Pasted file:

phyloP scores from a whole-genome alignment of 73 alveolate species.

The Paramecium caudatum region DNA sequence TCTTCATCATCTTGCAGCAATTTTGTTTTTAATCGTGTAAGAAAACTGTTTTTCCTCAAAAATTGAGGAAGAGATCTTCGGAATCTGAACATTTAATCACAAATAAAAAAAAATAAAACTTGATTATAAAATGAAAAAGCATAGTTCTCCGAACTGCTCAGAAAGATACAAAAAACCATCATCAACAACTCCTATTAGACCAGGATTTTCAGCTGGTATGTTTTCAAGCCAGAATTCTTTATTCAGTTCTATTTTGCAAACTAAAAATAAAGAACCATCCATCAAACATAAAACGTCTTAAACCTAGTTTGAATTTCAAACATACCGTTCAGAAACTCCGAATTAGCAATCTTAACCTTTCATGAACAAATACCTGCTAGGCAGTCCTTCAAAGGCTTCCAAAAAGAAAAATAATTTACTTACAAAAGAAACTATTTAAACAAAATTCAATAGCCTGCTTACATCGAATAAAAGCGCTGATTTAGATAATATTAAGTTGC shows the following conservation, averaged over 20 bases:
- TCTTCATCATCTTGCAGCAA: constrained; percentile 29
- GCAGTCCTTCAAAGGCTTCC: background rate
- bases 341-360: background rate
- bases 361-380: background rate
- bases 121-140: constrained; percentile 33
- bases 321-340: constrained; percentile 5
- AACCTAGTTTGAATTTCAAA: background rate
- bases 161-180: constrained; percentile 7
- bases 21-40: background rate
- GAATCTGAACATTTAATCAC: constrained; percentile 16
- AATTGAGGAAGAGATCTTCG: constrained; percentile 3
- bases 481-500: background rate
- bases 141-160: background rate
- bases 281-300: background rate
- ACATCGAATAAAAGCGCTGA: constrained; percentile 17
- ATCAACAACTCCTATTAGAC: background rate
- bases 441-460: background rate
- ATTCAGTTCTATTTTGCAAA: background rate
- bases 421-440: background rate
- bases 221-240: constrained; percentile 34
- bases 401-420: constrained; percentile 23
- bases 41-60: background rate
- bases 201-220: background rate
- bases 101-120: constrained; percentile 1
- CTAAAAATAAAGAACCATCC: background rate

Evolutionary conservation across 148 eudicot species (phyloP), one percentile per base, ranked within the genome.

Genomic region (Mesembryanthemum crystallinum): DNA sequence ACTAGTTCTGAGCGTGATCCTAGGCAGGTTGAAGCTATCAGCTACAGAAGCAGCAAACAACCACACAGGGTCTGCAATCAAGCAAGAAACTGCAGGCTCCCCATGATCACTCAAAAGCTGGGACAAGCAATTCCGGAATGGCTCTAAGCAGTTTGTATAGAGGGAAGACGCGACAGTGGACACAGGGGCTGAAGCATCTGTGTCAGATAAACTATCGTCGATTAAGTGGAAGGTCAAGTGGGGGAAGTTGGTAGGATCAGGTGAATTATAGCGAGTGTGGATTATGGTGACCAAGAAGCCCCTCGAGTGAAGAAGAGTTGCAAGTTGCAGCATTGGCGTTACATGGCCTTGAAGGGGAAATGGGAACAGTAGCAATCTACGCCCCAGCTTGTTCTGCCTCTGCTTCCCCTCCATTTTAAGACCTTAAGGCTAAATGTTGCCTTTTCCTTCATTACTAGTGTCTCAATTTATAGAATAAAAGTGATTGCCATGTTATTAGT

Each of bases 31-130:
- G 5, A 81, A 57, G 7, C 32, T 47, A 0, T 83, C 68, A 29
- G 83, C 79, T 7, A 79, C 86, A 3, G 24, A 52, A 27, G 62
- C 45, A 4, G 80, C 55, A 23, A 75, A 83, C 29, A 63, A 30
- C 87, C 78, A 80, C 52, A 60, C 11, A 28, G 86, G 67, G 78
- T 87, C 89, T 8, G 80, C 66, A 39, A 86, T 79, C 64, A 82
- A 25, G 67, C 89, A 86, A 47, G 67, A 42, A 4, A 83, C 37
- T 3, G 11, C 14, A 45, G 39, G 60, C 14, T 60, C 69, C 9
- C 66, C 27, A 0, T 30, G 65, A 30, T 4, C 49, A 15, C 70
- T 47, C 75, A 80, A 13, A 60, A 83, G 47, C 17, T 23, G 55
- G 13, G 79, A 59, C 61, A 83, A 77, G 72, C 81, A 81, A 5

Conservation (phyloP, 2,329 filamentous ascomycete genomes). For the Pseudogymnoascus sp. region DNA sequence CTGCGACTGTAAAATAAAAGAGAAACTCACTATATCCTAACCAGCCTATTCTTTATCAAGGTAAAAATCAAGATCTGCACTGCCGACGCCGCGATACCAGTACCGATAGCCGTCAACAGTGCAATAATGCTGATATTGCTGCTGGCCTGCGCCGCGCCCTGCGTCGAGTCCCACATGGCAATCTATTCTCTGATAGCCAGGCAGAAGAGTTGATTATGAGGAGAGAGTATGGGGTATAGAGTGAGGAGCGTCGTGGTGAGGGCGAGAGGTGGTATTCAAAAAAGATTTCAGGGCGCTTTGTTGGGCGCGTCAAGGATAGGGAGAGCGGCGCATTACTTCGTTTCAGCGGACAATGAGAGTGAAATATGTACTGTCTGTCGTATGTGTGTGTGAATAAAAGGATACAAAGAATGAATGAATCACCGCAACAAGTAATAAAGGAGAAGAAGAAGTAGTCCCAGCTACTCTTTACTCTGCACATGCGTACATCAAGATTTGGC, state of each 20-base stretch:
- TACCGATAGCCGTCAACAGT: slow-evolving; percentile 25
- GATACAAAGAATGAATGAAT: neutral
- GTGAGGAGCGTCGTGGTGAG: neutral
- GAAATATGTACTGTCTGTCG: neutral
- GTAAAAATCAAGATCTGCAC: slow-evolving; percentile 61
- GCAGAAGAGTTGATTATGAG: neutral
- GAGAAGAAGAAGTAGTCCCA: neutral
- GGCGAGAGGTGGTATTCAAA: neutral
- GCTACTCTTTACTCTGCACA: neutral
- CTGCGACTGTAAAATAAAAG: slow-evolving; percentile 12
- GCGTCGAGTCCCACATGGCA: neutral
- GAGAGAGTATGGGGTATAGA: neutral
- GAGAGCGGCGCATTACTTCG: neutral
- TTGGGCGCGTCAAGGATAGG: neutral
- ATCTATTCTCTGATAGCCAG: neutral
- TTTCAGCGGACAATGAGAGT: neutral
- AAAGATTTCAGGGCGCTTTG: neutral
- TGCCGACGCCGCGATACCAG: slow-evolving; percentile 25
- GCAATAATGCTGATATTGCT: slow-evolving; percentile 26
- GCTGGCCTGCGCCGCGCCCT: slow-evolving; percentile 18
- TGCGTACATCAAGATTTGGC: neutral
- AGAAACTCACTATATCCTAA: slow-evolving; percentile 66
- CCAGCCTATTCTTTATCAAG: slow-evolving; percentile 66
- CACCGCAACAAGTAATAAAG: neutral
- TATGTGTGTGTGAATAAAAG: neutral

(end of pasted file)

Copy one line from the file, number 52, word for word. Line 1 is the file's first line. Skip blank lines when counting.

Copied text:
- GCGTCGAGTCCCACATGGCA: neutral